in Spilling the beans
A reassessment
Roger Forshaw

palaeopathological record demonstrates further examples such as instances of splints used to immobilise fractures, described by Elliot Smith (1908: 732–4). Trauma The Edwin Smith Papyrus is referred to as a surgical papyrus in a number of publications such as those of Breasted (1930), Wilson (1952) and Chapman (1992) but in reality it is an ancient instructional text for the management of trauma to the head, the upper arms and the superior part of the thorax.1 Other than 1 For translations of the Edwin Smith Papyrus see Breasted (1930), von Deines, Grapow and Westendorf (1954

in Mummies, magic and medicine in ancient Egypt
Open Access (free)
Translating globalised knowledge in performance
Simon Parry

recognition of the others both as an equal, whenever differences make her or him inferior, and as different, whenever equality jeopardizes his or her identity. (2014, 156) 130 Science in performance The artistic forms discussed in this chapter use different social processes that enable recognition of diverse ways of knowing. They also create aesthetic forms that facilitate the co-location of knowledges in ways that resist premature ordering. In each case an object provides a starting point: skin, breast cancer, khat. As I have discussed in the previous chapter, these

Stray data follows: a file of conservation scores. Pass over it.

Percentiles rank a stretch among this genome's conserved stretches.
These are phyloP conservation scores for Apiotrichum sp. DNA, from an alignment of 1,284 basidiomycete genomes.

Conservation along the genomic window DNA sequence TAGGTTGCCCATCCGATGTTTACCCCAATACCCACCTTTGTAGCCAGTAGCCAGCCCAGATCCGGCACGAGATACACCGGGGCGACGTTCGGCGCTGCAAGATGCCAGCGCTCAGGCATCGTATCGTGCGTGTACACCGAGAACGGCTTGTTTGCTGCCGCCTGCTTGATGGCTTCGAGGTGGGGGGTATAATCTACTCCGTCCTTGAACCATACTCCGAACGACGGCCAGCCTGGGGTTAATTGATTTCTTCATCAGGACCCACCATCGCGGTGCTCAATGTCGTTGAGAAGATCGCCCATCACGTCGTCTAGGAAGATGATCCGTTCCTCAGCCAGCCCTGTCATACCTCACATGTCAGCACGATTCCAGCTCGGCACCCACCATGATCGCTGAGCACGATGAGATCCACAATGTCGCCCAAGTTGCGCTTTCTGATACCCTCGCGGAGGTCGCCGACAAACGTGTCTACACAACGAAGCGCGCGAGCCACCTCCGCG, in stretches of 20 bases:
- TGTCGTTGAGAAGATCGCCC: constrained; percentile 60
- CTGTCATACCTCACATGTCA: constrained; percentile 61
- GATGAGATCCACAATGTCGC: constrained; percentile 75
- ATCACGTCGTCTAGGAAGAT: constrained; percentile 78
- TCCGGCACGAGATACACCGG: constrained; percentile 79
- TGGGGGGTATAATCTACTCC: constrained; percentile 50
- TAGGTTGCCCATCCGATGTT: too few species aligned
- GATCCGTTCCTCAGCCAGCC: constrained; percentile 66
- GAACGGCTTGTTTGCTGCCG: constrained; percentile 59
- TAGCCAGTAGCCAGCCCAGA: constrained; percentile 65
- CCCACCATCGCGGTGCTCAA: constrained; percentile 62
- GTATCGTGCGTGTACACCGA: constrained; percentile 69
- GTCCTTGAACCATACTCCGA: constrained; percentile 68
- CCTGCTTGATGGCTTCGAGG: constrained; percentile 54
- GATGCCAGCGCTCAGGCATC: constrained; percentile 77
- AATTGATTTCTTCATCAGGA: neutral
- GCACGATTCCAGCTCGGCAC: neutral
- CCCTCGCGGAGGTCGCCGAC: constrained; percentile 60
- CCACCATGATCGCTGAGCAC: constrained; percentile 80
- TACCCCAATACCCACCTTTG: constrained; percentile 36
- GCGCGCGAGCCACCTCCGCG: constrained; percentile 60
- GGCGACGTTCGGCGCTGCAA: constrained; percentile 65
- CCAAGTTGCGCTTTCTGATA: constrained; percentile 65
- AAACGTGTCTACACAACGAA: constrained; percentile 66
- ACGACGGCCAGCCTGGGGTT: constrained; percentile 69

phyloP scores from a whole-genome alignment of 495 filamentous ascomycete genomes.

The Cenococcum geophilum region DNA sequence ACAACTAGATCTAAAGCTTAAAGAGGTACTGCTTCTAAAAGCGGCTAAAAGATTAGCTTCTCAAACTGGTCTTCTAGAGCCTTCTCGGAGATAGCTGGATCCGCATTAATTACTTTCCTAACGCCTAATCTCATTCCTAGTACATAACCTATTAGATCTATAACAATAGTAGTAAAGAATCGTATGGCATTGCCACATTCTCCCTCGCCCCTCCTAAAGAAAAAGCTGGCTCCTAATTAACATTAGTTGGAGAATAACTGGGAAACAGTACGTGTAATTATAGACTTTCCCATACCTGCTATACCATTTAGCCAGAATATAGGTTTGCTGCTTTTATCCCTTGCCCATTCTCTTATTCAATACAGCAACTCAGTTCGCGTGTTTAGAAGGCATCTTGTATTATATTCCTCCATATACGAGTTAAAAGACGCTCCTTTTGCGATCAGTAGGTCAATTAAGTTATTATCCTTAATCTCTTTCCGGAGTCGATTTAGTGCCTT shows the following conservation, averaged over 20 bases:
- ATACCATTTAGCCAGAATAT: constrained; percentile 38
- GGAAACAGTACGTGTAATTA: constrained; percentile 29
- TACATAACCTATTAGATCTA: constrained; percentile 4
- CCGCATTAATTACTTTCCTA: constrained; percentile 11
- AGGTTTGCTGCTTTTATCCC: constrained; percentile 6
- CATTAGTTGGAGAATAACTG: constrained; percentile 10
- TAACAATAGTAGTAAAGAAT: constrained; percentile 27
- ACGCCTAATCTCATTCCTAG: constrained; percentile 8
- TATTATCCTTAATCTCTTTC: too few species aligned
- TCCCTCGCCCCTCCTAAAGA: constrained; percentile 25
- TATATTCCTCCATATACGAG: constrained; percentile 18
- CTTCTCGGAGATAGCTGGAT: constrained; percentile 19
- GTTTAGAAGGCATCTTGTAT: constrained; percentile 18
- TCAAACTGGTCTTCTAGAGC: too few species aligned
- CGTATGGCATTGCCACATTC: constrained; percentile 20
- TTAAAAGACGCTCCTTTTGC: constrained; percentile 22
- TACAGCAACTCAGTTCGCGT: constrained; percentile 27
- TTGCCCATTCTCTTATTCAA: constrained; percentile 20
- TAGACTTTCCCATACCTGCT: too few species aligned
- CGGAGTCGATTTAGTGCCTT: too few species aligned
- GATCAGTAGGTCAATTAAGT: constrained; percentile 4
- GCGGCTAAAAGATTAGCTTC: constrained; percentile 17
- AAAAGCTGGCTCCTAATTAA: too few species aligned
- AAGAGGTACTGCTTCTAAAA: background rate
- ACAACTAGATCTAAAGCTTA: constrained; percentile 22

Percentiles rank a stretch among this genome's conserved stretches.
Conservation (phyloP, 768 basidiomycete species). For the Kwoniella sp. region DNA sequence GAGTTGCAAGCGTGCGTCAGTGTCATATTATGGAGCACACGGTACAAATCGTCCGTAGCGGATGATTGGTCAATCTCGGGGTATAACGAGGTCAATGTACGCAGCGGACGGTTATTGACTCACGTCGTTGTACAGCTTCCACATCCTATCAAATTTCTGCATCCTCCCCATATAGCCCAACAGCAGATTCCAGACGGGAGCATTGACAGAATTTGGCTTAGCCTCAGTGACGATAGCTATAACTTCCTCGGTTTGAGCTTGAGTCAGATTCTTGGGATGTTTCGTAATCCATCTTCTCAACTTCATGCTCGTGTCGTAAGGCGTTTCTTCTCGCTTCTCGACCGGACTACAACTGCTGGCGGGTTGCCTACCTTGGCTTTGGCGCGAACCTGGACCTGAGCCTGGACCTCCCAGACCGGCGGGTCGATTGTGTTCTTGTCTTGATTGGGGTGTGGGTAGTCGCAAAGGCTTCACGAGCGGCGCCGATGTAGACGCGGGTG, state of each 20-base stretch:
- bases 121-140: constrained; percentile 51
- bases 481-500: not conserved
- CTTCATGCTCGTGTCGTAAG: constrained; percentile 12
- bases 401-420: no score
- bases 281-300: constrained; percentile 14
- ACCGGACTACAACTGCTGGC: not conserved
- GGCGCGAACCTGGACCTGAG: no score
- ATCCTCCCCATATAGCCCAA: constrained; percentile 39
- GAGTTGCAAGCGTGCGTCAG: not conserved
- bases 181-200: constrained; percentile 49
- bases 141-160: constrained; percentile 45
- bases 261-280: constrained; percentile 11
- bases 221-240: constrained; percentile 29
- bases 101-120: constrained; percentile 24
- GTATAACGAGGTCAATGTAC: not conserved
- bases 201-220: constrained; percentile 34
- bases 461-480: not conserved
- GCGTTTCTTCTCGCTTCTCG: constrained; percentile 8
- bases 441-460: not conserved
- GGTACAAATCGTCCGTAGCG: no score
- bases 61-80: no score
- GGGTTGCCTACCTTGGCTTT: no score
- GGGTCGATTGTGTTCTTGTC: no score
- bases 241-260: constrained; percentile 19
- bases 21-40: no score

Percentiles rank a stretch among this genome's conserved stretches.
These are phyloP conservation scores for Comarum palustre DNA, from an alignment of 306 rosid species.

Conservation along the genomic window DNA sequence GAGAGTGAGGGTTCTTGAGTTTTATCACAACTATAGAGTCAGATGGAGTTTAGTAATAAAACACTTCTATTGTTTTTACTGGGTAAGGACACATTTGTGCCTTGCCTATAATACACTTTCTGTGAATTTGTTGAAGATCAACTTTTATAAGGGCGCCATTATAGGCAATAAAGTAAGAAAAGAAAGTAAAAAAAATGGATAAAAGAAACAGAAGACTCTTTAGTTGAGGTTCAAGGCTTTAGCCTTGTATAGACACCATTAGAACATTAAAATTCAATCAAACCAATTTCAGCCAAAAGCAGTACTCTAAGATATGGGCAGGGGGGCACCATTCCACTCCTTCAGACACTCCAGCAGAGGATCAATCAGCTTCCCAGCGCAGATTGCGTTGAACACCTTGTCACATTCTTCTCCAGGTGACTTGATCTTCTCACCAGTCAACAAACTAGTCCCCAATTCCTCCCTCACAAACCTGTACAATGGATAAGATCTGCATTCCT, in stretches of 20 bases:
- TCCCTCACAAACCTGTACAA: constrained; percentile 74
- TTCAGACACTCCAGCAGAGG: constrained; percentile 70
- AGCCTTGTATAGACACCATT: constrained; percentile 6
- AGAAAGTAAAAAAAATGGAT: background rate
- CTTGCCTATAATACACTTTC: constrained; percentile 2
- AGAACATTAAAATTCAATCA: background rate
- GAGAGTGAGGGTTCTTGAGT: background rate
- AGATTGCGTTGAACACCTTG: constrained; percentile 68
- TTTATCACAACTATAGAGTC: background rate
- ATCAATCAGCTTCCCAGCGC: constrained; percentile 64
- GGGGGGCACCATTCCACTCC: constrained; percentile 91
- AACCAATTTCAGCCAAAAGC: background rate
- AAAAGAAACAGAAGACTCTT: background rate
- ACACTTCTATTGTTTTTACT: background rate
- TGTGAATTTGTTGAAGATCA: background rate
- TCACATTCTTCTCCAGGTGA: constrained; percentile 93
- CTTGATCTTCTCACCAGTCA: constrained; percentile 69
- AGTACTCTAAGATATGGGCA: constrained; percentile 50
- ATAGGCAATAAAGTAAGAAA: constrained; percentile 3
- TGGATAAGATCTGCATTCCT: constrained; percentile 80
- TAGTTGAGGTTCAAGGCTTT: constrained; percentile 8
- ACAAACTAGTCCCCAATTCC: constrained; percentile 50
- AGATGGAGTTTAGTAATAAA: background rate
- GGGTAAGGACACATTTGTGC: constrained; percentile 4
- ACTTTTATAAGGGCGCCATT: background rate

in Science in performance
Brian Pullan

) and extol the advantages of feeding children with their own mother’s milk. But they acknowledged several reasons, and social custom added others, why a mother should not suckle her own baby. Her health might forbid it, her milk be poor or her breasts quite dry, she ought to conserve her energy for further childbearing (well-to-do 178 178 To l e r a n ce , r eg u l at i o n a n d r e s c u e families would be anxious for heirs), she would be quicker to conceive again if she did not feed her newborn child herself. A working mother could contribute more to the

in Tolerance, Regulation and Rescue
Brian Pullan

reports from visitors. At least three intractable problems contributed to high mortality here: the difficulty of recruiting wet nurses of good health and character, willing to work in sordid conditions for paltry wages; the impossibility of finding adequate substitutes for human breast-milk; the high risk of cross infection, especially with skin complaints and venereal disease, which made the task of nursing sickly children especially daunting for anyone not conscripted to perform it. Internal nurses at Santo Spirito in Rome enjoyed little liberty while serving in the

in Tolerance, Regulation and Rescue
Alan Rosenthal

ZDF and ARTE, with whom I’d previously worked successfully, would each put up $150,000. After that I hoped I could get the Brits to come in for another $150,000 or more. I could then make up the residue of the budget from small stations and grants. To prepare for the pitching sessions, and ‘with the hope that blooms eternal within the human breast’, I printed some new visiting cards. They celebrated Beyond the Velvet Curtain, and proclaimed the name of the new company of Daniel and myself, which we’d called ‘Snowrose.’ (Rosenthal and Snowman). I also printed out

in The documentary diaries